"I feel proud to be a part of the growing number of Indigenous health-care professionals within our region and to feel supported," she said. Similar to Kaylee, Taylor always knew she wanted to pursue a career that would allow her to make a positive impact on other people's lives.

"Nursing is a profession where you are able to do that every day - this is what initially drew me to the career. I enjoy nursing because you get to meet people from all walks of life and are able to be there and help them during a time of need," said Taylor, who graduated in June from the University College of the North in Selkirk.

"In addition, I like that it is very hands-on and that every day brings a new challenge. I like that there is so much opportunity for continuous learning and growth within the profession." Ashern Hospital is already familiar ground for Taylor, who completed a three-month senior practicum placement there, with the majority of her shifts in the emergency room.

"This is integral to me as a new nurse because I am able to continue to enhance my clinical knowledge, critical thinking skills and gain more hands-on experience, all while being in a rural hospital close to home.

"Working at Ashern Hospital gives me the opportunity to provide health care to a large Indigenous population and many surrounding communities within the Interlake-Eastern region, including my own," said Taylor, who continues to reside in St. Laurent. "It felt really good to obtain full-time permanent employment within the IERHA as a new grad nurse. I am proud to work at a hospital that serves so many communities within the Interlake-Eastern region."

In addition, Taylor expressed gratitude for the help she received from the Manitoba Métis Federation throughout her post-secondary education. "The MMF partnered with the University College of the North to deliver the nursing program in Selkirk. They funded myself and 13 other Red River Métis students throughout the entirety of the program."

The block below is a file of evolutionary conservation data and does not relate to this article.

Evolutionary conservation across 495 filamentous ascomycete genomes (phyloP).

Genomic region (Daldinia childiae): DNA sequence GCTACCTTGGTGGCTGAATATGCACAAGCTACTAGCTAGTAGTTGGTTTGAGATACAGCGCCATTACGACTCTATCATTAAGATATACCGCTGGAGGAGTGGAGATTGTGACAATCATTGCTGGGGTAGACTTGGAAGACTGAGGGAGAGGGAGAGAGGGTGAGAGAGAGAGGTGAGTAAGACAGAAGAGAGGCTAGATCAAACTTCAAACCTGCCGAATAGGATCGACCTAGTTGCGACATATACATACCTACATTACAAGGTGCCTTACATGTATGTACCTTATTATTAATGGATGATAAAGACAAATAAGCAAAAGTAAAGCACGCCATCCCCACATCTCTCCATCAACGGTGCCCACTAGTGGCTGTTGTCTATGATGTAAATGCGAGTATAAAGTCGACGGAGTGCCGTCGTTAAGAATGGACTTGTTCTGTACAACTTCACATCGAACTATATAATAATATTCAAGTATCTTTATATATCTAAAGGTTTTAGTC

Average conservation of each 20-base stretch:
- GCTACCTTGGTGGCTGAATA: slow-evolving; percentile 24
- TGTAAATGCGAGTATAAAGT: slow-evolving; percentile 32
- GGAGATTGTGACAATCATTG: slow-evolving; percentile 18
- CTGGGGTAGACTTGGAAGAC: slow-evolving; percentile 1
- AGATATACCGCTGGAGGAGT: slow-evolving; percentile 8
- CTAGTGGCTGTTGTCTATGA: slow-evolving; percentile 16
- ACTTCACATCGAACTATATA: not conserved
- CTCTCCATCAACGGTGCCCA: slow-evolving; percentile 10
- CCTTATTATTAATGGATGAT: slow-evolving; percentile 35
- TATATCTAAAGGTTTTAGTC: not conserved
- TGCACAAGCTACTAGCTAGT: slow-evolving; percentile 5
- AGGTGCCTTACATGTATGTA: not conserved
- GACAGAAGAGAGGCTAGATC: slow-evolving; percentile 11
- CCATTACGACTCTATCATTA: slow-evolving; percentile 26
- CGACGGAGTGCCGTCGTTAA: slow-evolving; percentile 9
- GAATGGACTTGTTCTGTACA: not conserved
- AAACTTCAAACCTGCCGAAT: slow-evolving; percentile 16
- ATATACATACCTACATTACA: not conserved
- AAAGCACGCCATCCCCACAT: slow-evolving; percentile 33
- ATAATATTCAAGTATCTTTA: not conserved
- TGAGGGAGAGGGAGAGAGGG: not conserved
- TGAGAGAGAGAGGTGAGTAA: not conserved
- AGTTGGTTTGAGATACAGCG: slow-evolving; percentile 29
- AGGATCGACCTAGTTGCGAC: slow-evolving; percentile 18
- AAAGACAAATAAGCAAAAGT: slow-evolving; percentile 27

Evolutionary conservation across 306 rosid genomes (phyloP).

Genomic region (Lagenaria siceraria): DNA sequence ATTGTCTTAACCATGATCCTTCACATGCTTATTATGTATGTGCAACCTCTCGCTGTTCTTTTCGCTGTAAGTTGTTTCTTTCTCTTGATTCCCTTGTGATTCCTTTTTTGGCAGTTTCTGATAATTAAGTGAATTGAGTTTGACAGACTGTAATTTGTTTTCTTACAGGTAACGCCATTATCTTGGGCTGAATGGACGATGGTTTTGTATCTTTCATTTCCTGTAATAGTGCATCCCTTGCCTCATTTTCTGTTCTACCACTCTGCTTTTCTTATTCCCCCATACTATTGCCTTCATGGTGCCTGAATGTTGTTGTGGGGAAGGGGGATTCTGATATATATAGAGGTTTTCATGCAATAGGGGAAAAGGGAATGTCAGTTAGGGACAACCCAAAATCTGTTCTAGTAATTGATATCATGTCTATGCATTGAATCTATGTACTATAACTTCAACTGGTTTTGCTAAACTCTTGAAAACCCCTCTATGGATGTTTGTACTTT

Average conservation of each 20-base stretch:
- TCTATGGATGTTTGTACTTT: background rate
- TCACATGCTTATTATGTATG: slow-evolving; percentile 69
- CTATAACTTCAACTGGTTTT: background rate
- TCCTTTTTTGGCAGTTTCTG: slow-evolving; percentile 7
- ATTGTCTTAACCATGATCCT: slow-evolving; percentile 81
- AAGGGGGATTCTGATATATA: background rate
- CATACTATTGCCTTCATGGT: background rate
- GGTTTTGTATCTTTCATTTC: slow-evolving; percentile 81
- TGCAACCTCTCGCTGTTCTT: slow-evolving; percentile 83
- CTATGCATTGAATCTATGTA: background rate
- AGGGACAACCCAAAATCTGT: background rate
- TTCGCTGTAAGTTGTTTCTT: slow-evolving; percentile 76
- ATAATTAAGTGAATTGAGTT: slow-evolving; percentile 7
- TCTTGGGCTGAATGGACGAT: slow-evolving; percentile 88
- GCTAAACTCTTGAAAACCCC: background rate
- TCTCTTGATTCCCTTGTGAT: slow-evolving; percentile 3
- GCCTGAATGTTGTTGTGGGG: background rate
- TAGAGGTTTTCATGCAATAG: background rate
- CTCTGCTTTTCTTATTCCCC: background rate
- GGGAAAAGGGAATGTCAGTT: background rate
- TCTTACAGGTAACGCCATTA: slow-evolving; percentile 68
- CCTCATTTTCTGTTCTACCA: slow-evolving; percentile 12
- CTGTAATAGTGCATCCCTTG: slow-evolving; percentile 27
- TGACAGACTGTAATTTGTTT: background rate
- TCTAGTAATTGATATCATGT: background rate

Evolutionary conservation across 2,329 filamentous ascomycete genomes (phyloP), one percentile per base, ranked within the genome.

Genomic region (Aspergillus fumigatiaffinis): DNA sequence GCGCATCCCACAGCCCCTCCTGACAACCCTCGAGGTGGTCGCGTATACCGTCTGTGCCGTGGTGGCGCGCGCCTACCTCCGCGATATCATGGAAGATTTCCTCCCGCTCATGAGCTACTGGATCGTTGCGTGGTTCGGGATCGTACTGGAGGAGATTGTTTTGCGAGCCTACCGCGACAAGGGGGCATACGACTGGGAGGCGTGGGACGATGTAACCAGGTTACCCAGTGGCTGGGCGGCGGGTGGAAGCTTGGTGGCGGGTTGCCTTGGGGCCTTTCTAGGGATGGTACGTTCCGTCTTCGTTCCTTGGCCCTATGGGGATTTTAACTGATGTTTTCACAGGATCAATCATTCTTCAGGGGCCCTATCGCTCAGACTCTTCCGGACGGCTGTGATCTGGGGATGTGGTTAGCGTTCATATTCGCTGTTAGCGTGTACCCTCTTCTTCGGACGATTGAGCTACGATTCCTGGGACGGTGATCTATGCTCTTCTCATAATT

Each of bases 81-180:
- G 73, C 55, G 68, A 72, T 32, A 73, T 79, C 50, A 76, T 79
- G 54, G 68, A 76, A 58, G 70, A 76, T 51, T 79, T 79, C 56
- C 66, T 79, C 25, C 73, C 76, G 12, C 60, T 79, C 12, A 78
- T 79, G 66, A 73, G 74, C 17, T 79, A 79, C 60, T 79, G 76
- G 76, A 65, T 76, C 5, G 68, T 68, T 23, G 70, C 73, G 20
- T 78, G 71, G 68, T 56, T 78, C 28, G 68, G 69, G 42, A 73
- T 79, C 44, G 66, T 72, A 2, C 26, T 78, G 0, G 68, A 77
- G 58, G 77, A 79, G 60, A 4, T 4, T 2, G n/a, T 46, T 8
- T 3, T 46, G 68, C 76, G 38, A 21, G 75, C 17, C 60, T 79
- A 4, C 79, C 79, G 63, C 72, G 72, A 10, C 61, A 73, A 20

"This resource meant a lot to me and was crucial during my education, as it allowed me to focus solely on my studies and excel within the program," she said. "I strongly encourage others to utilize the available programs and funding that are offered to Red River Métis post-secondary students pursuing a career in healthcare. All of the support that is out there truly helps in being successful throughout your program and chosen career path."

Adding to the excitement of embarking on her new career, Taylor is energized by the opportunity to work with her long-time friend. "It feels great to work in the same hospital as Kaylee, especially since we grew up especially since we grew up together. I feel proud to work alongside her since we share similar values to provide holistic, ethical and compassionate care to our patients," she said. "It is also nice to have someone that is new to the profession that I can go to for support, especially with all the challenges working in healthcare brings."

Similarly, Kaylee shared her excitement about starting her nursing career alongside Taylor. "It feels amazing that even though we took different paths after high school, we still ended up in the same career - let alone at the same facility," she said. "I'm glad I have a friend, a colleague and a carpool buddy to share these new experiences with as we begin our careers."